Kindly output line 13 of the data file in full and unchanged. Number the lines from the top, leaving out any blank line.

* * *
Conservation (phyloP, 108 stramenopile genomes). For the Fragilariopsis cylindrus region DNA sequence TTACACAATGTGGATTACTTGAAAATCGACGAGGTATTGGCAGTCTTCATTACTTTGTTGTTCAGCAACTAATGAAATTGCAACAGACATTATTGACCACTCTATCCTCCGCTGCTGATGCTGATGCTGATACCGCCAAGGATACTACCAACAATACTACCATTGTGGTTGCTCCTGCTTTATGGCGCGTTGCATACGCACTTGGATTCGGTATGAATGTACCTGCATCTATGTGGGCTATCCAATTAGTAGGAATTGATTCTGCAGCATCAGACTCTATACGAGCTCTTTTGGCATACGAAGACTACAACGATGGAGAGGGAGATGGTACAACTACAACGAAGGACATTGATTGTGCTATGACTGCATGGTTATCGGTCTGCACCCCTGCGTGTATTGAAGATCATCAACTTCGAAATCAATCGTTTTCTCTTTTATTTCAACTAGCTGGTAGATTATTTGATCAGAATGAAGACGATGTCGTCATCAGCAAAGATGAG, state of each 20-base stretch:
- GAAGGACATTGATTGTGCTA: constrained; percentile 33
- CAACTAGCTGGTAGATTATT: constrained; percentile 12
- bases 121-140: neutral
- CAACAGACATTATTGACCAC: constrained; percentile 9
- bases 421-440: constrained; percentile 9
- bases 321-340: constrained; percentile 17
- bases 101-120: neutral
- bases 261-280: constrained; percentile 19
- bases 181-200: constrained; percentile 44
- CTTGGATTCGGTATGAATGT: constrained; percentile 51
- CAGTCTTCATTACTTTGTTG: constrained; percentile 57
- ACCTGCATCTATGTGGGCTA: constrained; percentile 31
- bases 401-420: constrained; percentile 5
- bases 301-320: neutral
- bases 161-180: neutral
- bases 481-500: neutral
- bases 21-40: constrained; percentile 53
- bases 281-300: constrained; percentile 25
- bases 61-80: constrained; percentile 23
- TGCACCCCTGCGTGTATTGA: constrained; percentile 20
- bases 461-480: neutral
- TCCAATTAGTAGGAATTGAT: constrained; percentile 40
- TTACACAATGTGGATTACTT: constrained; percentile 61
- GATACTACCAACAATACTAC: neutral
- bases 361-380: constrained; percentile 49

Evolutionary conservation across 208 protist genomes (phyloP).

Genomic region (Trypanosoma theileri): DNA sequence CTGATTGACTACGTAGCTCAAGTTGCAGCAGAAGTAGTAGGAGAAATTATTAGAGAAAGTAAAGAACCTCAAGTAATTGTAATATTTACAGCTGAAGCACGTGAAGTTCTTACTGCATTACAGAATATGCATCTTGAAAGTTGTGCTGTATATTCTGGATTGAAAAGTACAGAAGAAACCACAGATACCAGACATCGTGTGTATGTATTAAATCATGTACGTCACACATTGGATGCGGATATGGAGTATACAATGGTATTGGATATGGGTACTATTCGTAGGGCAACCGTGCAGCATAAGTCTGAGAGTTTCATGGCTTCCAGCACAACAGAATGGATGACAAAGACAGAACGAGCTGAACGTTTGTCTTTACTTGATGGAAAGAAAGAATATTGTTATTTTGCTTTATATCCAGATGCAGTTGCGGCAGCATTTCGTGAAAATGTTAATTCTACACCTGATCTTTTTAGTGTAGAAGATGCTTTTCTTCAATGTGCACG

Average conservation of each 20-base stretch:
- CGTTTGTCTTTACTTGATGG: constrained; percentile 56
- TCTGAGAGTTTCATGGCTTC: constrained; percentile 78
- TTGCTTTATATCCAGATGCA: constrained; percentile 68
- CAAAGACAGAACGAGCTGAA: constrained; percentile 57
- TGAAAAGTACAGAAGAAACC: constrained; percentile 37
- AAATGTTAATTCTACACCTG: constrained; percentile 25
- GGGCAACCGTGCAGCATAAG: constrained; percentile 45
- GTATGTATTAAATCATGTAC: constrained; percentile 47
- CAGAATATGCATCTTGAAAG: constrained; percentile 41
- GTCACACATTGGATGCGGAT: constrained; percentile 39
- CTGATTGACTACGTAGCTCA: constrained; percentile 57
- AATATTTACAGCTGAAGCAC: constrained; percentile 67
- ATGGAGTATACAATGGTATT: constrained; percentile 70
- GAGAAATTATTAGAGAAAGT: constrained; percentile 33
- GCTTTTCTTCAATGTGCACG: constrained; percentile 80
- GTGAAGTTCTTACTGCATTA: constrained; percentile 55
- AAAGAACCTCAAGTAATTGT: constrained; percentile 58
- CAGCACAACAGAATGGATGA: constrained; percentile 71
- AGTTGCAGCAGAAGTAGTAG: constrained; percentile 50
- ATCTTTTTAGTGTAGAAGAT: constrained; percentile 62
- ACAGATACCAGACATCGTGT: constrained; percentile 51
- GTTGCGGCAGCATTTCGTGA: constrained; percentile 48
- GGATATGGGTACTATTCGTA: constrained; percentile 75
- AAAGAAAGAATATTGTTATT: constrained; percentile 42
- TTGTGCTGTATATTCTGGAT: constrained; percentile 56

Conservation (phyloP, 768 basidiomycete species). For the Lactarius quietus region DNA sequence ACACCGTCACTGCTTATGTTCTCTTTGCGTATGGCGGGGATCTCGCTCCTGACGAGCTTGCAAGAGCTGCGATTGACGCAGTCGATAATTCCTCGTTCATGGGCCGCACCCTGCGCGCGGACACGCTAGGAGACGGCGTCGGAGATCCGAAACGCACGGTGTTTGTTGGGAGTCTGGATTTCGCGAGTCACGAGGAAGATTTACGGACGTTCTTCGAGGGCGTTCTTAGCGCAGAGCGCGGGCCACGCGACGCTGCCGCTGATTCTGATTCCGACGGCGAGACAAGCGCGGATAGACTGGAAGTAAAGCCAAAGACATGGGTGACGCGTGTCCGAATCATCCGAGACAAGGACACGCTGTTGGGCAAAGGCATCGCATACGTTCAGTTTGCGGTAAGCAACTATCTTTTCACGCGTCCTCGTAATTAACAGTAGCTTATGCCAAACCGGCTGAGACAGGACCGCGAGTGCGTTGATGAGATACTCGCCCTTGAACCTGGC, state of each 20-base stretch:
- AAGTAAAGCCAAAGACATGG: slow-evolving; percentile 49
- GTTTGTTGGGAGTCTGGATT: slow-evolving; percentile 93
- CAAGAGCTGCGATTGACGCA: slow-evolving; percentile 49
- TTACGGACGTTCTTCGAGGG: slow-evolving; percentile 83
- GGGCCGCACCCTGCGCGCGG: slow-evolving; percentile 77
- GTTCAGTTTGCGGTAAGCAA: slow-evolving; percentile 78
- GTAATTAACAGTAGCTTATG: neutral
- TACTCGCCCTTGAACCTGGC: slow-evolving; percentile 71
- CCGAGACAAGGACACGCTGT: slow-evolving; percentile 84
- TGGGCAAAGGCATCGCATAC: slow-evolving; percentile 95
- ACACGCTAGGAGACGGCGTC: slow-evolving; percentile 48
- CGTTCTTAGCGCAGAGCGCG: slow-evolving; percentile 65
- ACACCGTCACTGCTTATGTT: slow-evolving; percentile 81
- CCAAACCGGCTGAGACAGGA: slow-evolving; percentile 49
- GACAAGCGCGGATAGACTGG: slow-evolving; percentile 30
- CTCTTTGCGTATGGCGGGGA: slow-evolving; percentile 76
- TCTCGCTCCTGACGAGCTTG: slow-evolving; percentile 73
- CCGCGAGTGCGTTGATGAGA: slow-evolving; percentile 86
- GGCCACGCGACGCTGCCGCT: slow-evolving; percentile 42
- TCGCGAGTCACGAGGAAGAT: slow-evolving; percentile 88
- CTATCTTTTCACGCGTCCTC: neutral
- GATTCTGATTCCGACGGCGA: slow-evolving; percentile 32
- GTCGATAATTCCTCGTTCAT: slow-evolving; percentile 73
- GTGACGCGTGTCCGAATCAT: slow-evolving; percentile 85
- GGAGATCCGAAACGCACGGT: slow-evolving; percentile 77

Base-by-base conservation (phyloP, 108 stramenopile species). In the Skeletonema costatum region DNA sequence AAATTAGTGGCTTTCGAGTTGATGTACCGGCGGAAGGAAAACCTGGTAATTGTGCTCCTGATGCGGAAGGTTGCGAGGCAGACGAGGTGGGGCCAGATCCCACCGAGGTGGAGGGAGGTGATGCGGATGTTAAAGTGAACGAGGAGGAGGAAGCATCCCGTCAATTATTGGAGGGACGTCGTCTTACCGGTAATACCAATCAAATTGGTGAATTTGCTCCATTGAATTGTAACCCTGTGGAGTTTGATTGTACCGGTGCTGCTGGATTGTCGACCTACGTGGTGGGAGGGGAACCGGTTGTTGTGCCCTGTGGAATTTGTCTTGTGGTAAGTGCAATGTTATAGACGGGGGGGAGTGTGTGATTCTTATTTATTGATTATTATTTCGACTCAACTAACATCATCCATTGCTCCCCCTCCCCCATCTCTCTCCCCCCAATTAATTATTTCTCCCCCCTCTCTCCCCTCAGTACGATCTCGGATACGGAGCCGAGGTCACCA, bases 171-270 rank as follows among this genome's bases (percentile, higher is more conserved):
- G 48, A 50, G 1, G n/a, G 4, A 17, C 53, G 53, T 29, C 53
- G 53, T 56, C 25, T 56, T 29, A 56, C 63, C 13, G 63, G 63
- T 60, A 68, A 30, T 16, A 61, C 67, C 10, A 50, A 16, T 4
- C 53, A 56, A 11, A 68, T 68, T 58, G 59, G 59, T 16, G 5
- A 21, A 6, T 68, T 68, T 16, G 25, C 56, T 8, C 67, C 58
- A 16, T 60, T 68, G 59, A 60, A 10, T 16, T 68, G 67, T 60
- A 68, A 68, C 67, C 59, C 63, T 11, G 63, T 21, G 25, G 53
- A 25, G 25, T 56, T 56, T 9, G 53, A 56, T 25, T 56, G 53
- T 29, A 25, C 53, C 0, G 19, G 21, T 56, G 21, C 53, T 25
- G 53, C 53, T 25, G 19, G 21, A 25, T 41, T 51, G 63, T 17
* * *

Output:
- ACCTGCATCTATGTGGGCTA: constrained; percentile 31